Krishna girl selling book at LAX
Krishna girl selling book at LAX

I must have completely forgotten who I was, when I accepted the invitation. Growing up PK meant growing up in the heart of my father’s congregation, fine people I can’t complain about. Still, as kind and generous as they were, I felt itchy and uncomfortable much of the time.  It’s not religion that bothers me – I’m pro-religion – the trouble is that it’s frequently packaged with a group.

Joyce and Eric Onstad in a skit at Clairemont Lutheran in San Diego - Joyce was always much better in groups than me.
Joyce and Eric Onstad in a skit at Clairemont Lutheran in San Diego – Joyce was always much better in groups than me.

I prefer people in small doses. One or two at a time, maybe as many as half a dozen. Ten, twenty, forty, a hundred? Get me out of here, I can’t breathe.  I feel more alone in groups than I ever have when I’m alone.

Alone - the way I like it.
Alone – the way I like it.

All that said, I still plan to brave my Wilcox reunion this fall.

 

February 26, 1971

February 26, 1971

Project One Films

The first time I saw a commercial for a phone that shot photos, it looked absurd. Cameras were for taking pictures, phones were for talking. The combination could only weaken them both.

As close as I can come to a photo of a vintage Vivitar Super-8.
As close as I can come to a photo of a vintage Vivitar Super-8.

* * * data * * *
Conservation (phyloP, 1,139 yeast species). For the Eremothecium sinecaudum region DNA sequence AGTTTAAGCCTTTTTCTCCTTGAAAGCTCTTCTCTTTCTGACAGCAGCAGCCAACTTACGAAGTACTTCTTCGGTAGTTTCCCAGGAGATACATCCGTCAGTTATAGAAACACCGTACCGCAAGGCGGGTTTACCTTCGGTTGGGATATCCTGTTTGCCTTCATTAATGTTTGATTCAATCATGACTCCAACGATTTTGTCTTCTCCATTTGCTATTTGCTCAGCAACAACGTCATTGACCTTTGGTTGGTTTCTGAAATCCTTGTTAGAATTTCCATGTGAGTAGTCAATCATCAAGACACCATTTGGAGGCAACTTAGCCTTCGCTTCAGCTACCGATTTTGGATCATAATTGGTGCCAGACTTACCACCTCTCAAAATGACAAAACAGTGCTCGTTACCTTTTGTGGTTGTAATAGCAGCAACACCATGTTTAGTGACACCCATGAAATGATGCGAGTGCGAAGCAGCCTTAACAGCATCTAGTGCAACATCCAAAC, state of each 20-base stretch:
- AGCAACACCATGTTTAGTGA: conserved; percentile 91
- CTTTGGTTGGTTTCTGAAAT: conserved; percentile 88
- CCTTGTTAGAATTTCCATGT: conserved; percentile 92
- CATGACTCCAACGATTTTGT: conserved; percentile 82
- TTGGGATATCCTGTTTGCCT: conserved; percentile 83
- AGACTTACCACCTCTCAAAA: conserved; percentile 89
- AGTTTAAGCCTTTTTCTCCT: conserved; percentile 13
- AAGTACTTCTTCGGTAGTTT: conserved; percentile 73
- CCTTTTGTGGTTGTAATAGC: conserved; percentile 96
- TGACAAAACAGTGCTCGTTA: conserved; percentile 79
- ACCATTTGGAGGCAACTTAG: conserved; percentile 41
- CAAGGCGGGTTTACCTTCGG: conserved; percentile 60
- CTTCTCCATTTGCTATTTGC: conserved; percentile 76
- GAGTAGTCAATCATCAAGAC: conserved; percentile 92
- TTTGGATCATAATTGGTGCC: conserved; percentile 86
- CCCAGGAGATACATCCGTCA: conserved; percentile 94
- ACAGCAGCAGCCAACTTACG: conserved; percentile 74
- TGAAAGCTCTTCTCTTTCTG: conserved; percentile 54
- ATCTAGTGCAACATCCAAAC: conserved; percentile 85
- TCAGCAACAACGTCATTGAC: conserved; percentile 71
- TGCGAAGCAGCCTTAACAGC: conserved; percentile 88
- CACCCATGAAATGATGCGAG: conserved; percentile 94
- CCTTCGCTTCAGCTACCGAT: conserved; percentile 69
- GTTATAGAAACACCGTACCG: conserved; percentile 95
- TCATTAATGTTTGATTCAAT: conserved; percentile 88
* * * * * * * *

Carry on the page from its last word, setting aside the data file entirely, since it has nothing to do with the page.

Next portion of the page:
Obviously, I was wrong – so very wrong. Today, even though I have a good digital camera, I shoot photos with my phone.  However, this brave new world was far in the future when I unwrapped my second-hand Vivitar. To me, it was state of the art; I couldn’t imagine asking more of any device.

In San Diego with the family around '71.
In San Diego with the family around ’71.

As it turns out, there’s no end to things I couldn’t imagine then but take for granted today. Remote controls. Microwaves. Cheap calculators. Smart phones. Cars that come with screens and GPS. Watches that keep track of my steps, my heartbeat, my minutes of REM sleep.

And, of course, the unsettling reality that unknown corporations, foreign and domestic, know more about me than the people in my life. The amount of data that potentially could be harvested from this blog is scary. Why keep doing it?

A selfie taken with my phone today - unimaginable in 1971,
A selfie taken with my phone today – unimaginable in 1971,

Realistically, I can’t stuff the genie back in the battle. What hits the net, lives there forever. And I kind of love it that after I’m gone, bits of my life will live in cyberspace.

 

February 23, 1999

February 23, 1999

Citizen Kane

Growing up, there was one centrally located television set (without a remote) in our house and we watched TV as a family. “Leave it to Beaver” and “the Flintstones” were early favorites. My sisters and I weren’t allowed to watch the Three Stooges (my father disapproved of the cruelty in their humor) or cheap horror movies. (“If you want to see that kind of thing when you’re older, that’s your choice, but you will not be watching it here.”)

S'n'A around this time.
S’n’A around this time.